• Adaptation of the programme activities to the availability of adolescents and youth (working regularly during weekends and after school/work hours)
  • The institutional expertise on adolescents and youth issues gained since RET inception in 2000, which contributed to apply good practices and address challenges in a timely and efficient manner.

Main activities of the Good Practice

RET Centres’s in Turkey comprised of Young Girl Safe Spaces, Language Training Centres, and Children and Youth Centres provided young people safe, appropriate educational environments activities that fostered youth empowerment.  RET’s Youth Programme encompasses 4 main set of activities leading to that end:

(1) Recreational and Psycho-social activities;

(2) Life Skills Training;

(3) Social Cohesion & Awareness Raising Activities;

(4) Social Action Projects.

RET’s youth empowerment approach was developed at two levels, and through a cascade process: (1) Selecting and training youth facilitators or youth workers; (2) Involving them in a series of youth empowerment activities allowing youth to raise their awareness on social issues, acquire life skills and design, implement and evaluate social action projects in the community.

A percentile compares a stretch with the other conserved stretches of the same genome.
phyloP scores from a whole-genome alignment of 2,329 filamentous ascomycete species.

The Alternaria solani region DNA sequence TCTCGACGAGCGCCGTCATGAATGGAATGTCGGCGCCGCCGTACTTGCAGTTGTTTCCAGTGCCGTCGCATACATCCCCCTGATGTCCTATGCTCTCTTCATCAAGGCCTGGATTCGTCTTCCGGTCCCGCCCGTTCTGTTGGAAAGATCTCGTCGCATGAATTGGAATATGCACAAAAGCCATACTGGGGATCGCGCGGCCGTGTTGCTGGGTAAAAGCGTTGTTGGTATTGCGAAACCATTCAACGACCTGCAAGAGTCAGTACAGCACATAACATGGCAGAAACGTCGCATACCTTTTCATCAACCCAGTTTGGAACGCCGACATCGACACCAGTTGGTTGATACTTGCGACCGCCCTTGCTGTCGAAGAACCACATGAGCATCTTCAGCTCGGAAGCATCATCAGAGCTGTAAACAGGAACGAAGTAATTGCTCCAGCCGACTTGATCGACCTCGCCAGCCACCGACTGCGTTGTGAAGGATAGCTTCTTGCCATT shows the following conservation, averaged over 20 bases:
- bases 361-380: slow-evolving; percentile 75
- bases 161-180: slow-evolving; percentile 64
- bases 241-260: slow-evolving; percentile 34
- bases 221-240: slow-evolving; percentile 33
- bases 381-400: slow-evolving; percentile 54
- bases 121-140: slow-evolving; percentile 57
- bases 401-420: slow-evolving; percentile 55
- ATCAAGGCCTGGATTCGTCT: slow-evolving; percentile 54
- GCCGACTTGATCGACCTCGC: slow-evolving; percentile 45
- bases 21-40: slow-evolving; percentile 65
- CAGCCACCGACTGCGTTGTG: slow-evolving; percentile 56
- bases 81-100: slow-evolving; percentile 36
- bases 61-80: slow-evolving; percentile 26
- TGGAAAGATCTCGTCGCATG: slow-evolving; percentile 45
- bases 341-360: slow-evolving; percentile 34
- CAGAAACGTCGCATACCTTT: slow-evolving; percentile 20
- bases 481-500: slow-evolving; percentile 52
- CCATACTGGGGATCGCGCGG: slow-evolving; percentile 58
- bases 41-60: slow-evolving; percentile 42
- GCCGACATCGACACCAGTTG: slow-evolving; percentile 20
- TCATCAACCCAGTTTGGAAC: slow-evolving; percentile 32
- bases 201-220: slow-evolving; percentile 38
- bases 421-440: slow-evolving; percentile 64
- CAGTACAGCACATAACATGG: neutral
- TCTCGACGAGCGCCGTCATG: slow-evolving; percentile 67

Key to RET’s approach was in establishing and fostering a welcoming and safe environment. Centres placed great emphasis on welcoming young people into secure environments in order to gain their trust. Recreational and psycho-social activities were instrumental in creating this welcoming and safe environment. Popular with young people as these activities allowed them to escape the stressful situations of life. They created a sense of belonging by fostering positive associations between young people and the Centre. Promoting gender equality was also important to creating a safe environment. Staff members, both men and women, acted together and all youth, both boys and girls, participated in the same activities.